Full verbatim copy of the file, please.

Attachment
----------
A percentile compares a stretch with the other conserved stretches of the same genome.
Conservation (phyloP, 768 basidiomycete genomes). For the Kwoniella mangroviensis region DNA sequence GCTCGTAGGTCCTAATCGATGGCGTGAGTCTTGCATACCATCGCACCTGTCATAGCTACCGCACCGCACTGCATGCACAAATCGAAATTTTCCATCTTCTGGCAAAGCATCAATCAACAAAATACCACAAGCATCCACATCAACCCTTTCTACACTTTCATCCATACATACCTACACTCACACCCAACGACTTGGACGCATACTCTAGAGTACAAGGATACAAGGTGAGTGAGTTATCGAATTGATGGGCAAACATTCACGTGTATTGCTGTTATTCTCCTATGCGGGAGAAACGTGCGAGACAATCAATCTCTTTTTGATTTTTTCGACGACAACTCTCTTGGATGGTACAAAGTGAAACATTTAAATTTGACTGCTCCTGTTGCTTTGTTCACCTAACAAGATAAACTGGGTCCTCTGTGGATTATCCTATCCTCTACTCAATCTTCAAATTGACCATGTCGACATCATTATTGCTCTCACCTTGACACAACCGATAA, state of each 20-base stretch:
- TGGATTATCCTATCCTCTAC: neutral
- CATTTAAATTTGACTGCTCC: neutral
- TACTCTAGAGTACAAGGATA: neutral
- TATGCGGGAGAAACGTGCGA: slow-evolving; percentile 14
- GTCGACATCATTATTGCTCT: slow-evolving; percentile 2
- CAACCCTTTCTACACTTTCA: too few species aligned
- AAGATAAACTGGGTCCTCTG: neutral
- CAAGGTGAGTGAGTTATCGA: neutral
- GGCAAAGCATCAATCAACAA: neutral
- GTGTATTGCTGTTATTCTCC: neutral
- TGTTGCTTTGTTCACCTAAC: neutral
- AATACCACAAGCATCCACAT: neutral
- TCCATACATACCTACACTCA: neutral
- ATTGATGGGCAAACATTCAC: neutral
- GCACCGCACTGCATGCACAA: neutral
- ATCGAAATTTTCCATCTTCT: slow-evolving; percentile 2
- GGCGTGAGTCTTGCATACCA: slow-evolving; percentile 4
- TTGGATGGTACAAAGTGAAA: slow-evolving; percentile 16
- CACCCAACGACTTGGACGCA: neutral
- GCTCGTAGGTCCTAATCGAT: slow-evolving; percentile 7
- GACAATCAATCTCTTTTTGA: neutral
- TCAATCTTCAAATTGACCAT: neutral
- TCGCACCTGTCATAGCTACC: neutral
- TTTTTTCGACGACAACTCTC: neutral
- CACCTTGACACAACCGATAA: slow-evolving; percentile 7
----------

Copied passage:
A percentile compares a stretch with the other conserved stretches of the same genome.
Conservation (phyloP, 768 basidiomycete genomes). For the Kwoniella mangroviensis region DNA sequence GCTCGTAGGTCCTAATCGATGGCGTGAGTCTTGCATACCATCGCACCTGTCATAGCTACCGCACCGCACTGCATGCACAAATCGAAATTTTCCATCTTCTGGCAAAGCATCAATCAACAAAATACCACAAGCATCCACATCAACCCTTTCTACACTTTCATCCATACATACCTACACTCACACCCAACGACTTGGACGCATACTCTAGAGTACAAGGATACAAGGTGAGTGAGTTATCGAATTGATGGGCAAACATTCACGTGTATTGCTGTTATTCTCCTATGCGGGAGAAACGTGCGAGACAATCAATCTCTTTTTGATTTTTTCGACGACAACTCTCTTGGATGGTACAAAGTGAAACATTTAAATTTGACTGCTCCTGTTGCTTTGTTCACCTAACAAGATAAACTGGGTCCTCTGTGGATTATCCTATCCTCTACTCAATCTTCAAATTGACCATGTCGACATCATTATTGCTCTCACCTTGACACAACCGATAA, state of each 20-base stretch:
- TGGATTATCCTATCCTCTAC: neutral
- CATTTAAATTTGACTGCTCC: neutral
- TACTCTAGAGTACAAGGATA: neutral
- TATGCGGGAGAAACGTGCGA: slow-evolving; percentile 14
- GTCGACATCATTATTGCTCT: slow-evolving; percentile 2
- CAACCCTTTCTACACTTTCA: too few species aligned
- AAGATAAACTGGGTCCTCTG: neutral
- CAAGGTGAGTGAGTTATCGA: neutral
- GGCAAAGCATCAATCAACAA: neutral
- GTGTATTGCTGTTATTCTCC: neutral
- TGTTGCTTTGTTCACCTAAC: neutral
- AATACCACAAGCATCCACAT: neutral
- TCCATACATACCTACACTCA: neutral
- ATTGATGGGCAAACATTCAC: neutral
- GCACCGCACTGCATGCACAA: neutral
- ATCGAAATTTTCCATCTTCT: slow-evolving; percentile 2
- GGCGTGAGTCTTGCATACCA: slow-evolving; percentile 4
- TTGGATGGTACAAAGTGAAA: slow-evolving; percentile 16
- CACCCAACGACTTGGACGCA: neutral
- GCTCGTAGGTCCTAATCGAT: slow-evolving; percentile 7
- GACAATCAATCTCTTTTTGA: neutral
- TCAATCTTCAAATTGACCAT: neutral
- TCGCACCTGTCATAGCTACC: neutral
- TTTTTTCGACGACAACTCTC: neutral
- CACCTTGACACAACCGATAA: slow-evolving; percentile 7